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Malaysia risk losing US$65 bln in revenue if local suppliers miss out on green transition — Expert

Malaysia risk losing US$65 bln in revenue if local suppliers miss out on green transition — Expert

24 Aug 2022

Malaysia stands to lose up to US$65 billion (US$1=RM4.485) in revenue if local suppliers do not undertake a green transition alongside their multinational company (MNCs) partners, said Sustainable Finance Institute Asia Ltd chief executive officer Eugene Wong Weng Soon.

He said that while the green sector in Southeast Asia would pose an additional US$1 trillion worth of economic opportunities by 2030, the micro, small and medium-sized enterprises (MSMEs) and SMEs should grasp the opportunity and embrace the net zero carbon transition.

Albeit noting that the transition process would involve higher costs, which in turn might hinder some pandemic-battered small businesses from embarking on the journey, Wong said they could do it by riding on the supply chain.

“One way they can do this is to ride on the supply chain, we have to be very clear that as part of the supply chain, many of the customers have already embarked on the net zero targets (journey).

“If they do not align with this, they will be left out from the supply chain, and a study from Standard Chartered revealed that up to 80 per cent of MNCs plan to remove suppliers who fail to meet their carbon transition target by 2025,” he said at the Maybank Invest ASEAN 2022 virtual environmental, social, and governance (ESG) conversations, here, today.

Wong said as MSMEs and SMEs are the backbone of the economy (which account for more than 97 per cent of overall businesses in Malaysia), they are a big part of the economy and need to be a big part of the solution as well.

He foresees that sustainability is a must-have business strategy and smaller businesses have to find ways to adopt it in order to stay competitive in the future.

However, unlike larger corporates which have easier financial access such as capital market, loan financing, or instruments like sustainability-linked bonds (SLB) and loans (SLL) to pursue their green transition journey, Wong said different forms of financing are needed for smaller companies, with loans remaining the easiest sustainable financial instrument for them.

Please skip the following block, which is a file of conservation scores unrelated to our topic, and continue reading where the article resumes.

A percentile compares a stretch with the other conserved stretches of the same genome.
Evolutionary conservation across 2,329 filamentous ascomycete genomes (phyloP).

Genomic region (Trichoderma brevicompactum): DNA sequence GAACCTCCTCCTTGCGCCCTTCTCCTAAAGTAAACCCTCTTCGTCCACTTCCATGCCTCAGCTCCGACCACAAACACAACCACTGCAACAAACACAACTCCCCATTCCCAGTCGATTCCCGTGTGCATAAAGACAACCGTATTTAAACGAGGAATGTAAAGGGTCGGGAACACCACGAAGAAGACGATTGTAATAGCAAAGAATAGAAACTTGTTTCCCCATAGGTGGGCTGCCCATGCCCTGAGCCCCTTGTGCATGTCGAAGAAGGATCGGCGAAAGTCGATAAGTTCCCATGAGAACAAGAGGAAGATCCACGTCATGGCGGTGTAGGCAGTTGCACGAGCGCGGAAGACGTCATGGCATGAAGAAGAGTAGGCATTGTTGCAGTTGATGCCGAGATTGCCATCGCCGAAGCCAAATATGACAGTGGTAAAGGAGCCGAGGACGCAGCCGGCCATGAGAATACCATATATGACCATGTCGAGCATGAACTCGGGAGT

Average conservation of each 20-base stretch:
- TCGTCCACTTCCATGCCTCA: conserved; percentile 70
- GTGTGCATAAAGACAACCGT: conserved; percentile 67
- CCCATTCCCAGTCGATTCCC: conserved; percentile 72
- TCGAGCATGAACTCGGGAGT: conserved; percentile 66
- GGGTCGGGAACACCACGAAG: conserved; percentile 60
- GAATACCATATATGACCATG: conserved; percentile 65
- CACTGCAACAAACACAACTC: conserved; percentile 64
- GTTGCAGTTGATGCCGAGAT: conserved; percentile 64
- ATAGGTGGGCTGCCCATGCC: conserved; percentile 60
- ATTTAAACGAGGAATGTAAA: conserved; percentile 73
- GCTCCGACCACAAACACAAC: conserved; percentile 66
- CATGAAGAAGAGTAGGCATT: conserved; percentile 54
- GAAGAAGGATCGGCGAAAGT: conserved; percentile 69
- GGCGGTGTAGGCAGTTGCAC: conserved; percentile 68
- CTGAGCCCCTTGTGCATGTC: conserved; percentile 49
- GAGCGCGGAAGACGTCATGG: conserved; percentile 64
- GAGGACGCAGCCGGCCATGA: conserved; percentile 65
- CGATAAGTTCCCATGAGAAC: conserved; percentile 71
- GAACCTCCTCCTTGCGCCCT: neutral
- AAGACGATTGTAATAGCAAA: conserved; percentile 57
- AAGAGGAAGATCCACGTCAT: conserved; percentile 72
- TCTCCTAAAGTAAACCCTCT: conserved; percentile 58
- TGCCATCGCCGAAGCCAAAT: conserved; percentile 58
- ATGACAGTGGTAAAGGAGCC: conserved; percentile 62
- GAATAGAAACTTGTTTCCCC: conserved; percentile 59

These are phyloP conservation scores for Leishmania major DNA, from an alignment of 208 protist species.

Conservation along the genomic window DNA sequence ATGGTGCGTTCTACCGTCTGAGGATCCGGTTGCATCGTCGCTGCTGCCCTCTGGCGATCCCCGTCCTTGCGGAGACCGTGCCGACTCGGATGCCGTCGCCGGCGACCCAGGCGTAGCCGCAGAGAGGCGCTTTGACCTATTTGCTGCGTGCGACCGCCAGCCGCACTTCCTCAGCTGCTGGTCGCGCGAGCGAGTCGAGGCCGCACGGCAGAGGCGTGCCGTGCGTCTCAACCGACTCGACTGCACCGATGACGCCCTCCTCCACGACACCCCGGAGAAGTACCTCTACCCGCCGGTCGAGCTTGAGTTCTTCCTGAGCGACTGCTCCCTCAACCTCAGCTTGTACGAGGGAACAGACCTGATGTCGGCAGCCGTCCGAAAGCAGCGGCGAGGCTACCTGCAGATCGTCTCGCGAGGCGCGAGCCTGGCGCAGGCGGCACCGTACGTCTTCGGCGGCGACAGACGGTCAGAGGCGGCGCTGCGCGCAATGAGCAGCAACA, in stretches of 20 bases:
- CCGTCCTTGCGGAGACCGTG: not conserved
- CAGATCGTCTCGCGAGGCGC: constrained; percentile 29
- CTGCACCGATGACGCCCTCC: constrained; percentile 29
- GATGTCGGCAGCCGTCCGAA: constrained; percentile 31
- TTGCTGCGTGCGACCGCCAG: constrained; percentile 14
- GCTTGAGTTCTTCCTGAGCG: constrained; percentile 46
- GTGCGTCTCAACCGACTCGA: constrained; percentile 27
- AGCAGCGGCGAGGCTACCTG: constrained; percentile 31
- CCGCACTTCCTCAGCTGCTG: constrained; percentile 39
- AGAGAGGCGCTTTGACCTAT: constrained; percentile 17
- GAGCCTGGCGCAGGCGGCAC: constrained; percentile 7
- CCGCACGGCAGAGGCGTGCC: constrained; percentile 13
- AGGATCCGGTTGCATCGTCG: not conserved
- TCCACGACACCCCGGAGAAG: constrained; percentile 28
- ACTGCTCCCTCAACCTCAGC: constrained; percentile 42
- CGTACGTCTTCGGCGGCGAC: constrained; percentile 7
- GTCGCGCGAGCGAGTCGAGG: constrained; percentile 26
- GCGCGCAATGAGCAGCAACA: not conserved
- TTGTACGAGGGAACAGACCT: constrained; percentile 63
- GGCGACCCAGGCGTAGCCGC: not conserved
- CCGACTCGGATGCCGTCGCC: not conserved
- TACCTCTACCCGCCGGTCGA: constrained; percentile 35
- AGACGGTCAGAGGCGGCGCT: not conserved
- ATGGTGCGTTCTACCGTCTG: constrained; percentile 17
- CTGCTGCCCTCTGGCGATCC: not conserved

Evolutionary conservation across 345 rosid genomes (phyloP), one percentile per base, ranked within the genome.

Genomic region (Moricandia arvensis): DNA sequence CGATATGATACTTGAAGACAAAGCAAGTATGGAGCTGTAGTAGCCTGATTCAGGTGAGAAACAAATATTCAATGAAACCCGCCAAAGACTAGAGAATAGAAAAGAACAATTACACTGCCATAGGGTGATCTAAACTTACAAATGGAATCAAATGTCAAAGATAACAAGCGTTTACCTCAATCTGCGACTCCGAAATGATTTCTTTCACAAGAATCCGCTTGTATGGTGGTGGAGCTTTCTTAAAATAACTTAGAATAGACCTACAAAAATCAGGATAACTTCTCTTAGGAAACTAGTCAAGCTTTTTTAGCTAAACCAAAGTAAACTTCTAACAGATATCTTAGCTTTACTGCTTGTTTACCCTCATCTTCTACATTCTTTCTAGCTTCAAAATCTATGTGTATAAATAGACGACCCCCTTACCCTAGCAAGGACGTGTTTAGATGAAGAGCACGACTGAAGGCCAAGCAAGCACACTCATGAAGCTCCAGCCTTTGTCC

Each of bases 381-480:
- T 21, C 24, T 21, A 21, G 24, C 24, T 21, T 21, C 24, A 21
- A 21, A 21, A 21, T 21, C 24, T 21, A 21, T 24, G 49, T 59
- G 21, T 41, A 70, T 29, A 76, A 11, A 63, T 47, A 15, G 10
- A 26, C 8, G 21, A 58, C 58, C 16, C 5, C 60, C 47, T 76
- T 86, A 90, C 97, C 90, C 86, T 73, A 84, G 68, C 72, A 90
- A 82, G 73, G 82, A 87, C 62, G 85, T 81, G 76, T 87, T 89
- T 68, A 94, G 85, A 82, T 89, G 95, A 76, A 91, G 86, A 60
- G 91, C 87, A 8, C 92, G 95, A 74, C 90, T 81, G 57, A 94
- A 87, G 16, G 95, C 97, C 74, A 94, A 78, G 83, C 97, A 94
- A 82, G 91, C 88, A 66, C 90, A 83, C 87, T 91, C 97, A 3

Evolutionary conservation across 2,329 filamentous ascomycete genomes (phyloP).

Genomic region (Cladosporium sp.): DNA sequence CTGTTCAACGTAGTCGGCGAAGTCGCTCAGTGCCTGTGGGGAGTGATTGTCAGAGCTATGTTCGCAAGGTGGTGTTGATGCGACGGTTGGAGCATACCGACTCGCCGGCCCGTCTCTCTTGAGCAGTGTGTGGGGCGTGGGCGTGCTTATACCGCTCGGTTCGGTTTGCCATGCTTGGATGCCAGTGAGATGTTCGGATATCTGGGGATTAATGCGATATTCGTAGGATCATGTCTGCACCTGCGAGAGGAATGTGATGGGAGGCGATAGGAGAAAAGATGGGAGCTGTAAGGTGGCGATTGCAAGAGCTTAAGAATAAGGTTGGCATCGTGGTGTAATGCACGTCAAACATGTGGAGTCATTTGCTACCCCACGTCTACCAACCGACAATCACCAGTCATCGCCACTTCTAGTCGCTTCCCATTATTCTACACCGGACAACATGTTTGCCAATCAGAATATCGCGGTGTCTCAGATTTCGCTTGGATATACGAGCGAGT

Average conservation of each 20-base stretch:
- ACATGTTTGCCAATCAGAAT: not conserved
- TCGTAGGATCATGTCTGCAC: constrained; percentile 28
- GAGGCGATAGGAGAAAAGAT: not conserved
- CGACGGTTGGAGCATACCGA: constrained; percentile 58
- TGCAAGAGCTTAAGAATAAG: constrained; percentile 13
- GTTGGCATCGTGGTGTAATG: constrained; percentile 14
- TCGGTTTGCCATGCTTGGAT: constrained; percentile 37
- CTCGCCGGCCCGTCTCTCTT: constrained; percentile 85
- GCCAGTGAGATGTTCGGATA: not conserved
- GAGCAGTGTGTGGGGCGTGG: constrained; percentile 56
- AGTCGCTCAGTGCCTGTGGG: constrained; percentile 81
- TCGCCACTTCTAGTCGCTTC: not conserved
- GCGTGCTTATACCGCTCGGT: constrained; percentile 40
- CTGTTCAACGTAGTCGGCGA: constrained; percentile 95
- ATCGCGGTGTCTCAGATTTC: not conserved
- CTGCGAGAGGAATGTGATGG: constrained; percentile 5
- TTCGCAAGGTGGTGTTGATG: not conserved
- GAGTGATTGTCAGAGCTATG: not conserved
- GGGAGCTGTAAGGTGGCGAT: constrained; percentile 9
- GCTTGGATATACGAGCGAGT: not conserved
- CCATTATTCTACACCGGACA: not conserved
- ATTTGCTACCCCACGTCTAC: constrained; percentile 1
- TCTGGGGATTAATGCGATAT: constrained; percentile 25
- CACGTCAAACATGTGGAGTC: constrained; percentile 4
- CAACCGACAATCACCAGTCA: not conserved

“While it is heartening to see many banks in Southeast Asia starting to reconfigure their lending policies to support the sustainability agenda for MSMEs, we also need to see how banks can intermediate,” he said.

Other than that, Wong said smaller businesses could also tap into peer-to-peer (P2P) crowdfunding platforms for green transition funds.

“We have already seen some success (cases) in that and more are expected to come,” he said.

While acknowledging that the green transition is an expensive and high-cost journey for MSMEs and SMEs, Asian Development Bank principal financial sector specialist Mohd Sani Mohd Ismail opined that governments could help by linking the recovery support subsidy, or financing under the stimulus packages, to green initiatives.

“This is an important opportunity to help MSMEs to make the transition, as they are the backbone of the economy, governments need to play their role to help them make the transition,” he said.

The Sustainable Finance Institute Asia Ltd is an independent institute established to catalyse ideas on sustainable finance at the policy level in Asia, particularly in ASEAN. 

Source: Bernama

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